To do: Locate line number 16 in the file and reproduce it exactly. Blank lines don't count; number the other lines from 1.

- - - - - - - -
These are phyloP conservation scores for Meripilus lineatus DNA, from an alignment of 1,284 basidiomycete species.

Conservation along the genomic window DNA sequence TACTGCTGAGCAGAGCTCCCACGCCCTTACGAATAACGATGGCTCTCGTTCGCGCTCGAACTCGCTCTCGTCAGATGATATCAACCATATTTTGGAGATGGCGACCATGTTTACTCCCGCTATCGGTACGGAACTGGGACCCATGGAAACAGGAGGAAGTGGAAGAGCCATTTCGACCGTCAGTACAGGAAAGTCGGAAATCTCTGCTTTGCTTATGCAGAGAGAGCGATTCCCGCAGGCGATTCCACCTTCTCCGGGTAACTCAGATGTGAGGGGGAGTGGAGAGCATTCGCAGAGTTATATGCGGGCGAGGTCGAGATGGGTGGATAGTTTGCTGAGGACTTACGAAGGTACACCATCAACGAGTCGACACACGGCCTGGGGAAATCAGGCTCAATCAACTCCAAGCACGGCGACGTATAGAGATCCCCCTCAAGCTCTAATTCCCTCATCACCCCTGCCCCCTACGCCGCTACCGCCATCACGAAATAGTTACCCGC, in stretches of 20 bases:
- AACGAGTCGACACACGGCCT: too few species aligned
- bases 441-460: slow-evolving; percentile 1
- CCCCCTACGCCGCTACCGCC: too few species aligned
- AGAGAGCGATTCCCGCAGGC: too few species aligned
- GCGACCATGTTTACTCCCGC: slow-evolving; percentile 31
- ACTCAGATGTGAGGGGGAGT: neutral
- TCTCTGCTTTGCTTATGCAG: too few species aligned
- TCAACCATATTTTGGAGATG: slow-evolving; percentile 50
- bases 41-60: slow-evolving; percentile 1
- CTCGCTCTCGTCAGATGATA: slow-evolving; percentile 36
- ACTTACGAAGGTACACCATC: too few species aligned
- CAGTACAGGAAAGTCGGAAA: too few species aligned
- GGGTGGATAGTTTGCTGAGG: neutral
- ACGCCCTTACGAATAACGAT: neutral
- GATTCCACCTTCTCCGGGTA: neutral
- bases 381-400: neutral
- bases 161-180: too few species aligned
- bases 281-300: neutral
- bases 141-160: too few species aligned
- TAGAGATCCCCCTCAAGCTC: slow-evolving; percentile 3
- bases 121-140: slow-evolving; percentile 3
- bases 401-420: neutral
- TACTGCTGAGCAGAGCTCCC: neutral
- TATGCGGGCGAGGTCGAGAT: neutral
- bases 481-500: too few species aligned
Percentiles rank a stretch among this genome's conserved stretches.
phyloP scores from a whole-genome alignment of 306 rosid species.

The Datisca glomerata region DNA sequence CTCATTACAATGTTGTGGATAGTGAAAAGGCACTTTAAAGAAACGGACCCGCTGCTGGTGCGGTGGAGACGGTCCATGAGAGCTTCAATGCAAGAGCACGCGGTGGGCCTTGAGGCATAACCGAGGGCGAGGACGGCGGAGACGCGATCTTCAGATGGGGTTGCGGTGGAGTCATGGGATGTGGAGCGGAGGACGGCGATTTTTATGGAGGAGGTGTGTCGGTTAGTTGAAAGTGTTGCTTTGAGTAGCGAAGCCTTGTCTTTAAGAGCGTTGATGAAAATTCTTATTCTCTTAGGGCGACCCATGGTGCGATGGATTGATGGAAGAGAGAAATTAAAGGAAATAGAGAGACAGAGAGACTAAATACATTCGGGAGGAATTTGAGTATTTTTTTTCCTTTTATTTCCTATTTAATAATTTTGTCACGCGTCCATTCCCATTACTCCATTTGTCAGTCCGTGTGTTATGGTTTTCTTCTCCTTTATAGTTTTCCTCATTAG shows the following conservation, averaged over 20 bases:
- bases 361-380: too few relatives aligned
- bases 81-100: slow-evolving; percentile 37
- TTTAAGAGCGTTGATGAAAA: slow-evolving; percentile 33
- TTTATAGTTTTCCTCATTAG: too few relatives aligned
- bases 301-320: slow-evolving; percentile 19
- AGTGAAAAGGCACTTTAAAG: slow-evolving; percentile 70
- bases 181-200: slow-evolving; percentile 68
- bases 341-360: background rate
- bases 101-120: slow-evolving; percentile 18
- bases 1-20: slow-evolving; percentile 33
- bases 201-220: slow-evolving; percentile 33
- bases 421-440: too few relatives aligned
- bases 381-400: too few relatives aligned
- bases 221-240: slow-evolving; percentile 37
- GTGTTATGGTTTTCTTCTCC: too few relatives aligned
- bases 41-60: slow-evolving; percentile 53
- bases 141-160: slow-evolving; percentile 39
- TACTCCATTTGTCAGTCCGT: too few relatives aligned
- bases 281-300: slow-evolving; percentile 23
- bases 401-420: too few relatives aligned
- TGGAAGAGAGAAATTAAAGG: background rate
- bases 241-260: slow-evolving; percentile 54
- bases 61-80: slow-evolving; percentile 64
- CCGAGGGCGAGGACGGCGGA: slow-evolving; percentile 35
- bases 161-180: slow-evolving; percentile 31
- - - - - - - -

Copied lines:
- ACGCCCTTACGAATAACGAT: neutral